My lasting impression was that the WTO protests were hijacked by people who wanted to riot and tear up the city. This was compounded by CRAZY decisions by the city and police in how to handle the crowds (e.g. putting a curfew on downtown, which forced 3,000 rioters up Denny onto Captiol Hill).
This debacle gave our already prone-to-paranoia government just one more reason to crack down on the right to assemble – primarily, because no one could be sure those assembled would remain “peaceably” so.
It also gave the city a huge black eye. I was so mortified how people across the country saw Seattle after that. I’m always saddened when I think of that week.
I lived on the corner of 14th Ave E. and Harrison at the time. I was a first year teacher and exhausted from work; my schedule did not permit me to participate in the protests but I followed them closely. Aside from reading and watching news reports my most vivid memory was being awakened at night by the concussion grenades set off to disperse the crowds near Melrose & Pine, which was about a half mile from my apartment. It sounded like it was right under my window. I could also catch a whiff of the smoke from those explosions, which was also frightening. I felt sorry for everyone involved, protesters and police.
What struck me more than anything else, however, was the sadness I felt for those individuals who live in war zones or where martial law is an everyday reality.
I remember hearing a commotion outside my bedroom window at 4.a.m., only to discover three “anarchists” dressed in all-black, headlamp flashlights on their heads, digging through the garbage at my apartment building on Capitol Hill.
Later I heard that they were sleeping under the freeway overpasses. Evidently they needed some snacks for the following day’s protests.
nebula37, Seattle, WA
I was living in an apartment at the corner of Bellevue and Olive. Right across from City Market. Helping my teenage daughter raise my infant grandson. It was as close to a war zone as I’ve (fortunately) experienced.
The whole event was surreal.
Armed, gas masked officers crouched in front of City Market. Closing all the windows as my daughter started to complain of her eyes burning from the tear gas. Covering my grandsons windows with wet cloth to help keep the gas out. Trying to maneuver my car up the side street to pick my son up from work at Dicks,as there is no way he would be safe walking the few blocks.
Seeing Jim Forman on television at the same time watching his report out my window. Collecting tear gas canisters as souvenirs in the morning.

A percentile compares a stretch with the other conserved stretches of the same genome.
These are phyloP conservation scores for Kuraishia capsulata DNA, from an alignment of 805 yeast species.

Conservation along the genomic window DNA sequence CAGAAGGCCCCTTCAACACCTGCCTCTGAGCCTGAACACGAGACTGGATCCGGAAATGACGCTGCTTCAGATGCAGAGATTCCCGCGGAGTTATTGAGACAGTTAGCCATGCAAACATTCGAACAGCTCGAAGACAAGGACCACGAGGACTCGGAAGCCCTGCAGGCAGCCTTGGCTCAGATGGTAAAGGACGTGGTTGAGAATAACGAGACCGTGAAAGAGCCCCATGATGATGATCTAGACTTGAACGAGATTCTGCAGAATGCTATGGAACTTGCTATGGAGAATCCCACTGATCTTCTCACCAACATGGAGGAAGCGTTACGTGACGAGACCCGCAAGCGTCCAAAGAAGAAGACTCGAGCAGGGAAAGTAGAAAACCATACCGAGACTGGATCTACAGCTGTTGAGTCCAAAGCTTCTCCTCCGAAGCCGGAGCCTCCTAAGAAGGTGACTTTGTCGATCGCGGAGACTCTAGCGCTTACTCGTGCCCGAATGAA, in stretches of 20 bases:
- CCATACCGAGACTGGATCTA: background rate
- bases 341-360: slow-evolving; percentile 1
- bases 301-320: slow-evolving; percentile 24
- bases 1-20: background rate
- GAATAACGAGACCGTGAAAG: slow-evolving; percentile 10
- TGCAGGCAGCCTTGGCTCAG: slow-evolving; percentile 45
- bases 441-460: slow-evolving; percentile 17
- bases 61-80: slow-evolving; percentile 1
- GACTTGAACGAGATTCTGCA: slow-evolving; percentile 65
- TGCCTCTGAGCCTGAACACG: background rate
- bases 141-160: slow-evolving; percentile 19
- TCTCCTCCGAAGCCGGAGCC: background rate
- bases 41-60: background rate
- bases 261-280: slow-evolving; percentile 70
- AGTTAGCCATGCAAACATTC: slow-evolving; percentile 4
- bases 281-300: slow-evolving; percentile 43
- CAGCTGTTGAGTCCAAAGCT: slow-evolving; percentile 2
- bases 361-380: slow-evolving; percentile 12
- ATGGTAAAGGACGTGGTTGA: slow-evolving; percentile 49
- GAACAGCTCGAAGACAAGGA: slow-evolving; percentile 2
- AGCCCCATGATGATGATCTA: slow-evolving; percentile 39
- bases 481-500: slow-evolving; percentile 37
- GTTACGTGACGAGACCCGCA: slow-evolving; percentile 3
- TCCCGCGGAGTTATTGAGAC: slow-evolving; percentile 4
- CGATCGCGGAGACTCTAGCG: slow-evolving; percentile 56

Still can’t believe the strategy of the SPD to drive the mob into a residential neighborhood, and then expect them to disperse.
I would love to hear some ‘official’ account of what happened on the day that Capitol Hill was invaded. It was in the early evening, can’t remember if it was Dec 2 or 3, and there was a small but vocal march coming up Broadway (presumably from downtown via Pine/Pike in the direction of John), which we watched out the window of my 3rd floor SCCC classroom (I was showing a film to my class that day, because it was hard for many students to make it to Capitol Hill).
Then, about 10 minutes or so later, a column of police/natiuonal guard followed up Broadway, in full riot gear, with Jeeps/Land Rovers carrying large bazooka-looking objects on the back. It really looked like an invading army rolling into a residential neighborhood.
Then, to our shock & dismay, the bazooka-like equipment started firing tear gas cannisters towards Broadway and John – 2-3 blocks away!! I was flabbergasted- who knew where these tear gas cannisters would land? I later heard from my neighbor (10th & Republican) that one cannister landed across the street, in the middle of our residental block. My friend at 14th & Denny could smell the tear gas drifting into her apartment window for hours (they had central heating, and the apartment would get unbearable if the windows were closed). Her 3 day old daughter thus breathed tear gas as some of her first breaths!
After class (30 mins later?), I tried to make my way back to my apartment, but the riot police had blocked Broadway at John, so I couldn’t get home. Confused and curious residents, shoppers, parents with strollers, etc., milled around B’way & John on the south side of the blockade for a few minutes, and then suddenly a tear gas cannister was released at the SW corner of John & Broadway. There was no obvious disturbance, and there was absolutely no audible order to disperse. Most people, terrified, fled south on Broadway.
I and 2 others crossed the street to the SE corner to get away from the gas, and started asking the police (through their darkened, storm-trooper-styled masks) why a tear gas cannister was fired, why there was no order to disperse, and why we couldn’t pass this barricade to go to our homes. An officer ‘responded’ by shooting pepper spray in our faces.
My take on all of this is that a combination of factors were at play here:
1) officers predisposed against the protesters, and thus seeing everyone as a potential protester;
2) clear lack of professionalism and training, and an absence of guidance from the top on appropriate behavior towards civilians;
3) the attitude, pervaded from the top, to over-react now to shut down any protests at any cost, and that the legal consequences later were not a concern (especially since we taxpayers would be the ones footing the bill for all of this by the by);
4) and, finally, a more insidious possibility: the use of excessive police intervention in order to change the narrative from a debate about the WTO to the “battle in Seattle,” and, hence, no discussion in the press about the WTO at all (i.e. a smokescreen to obscure the real issues).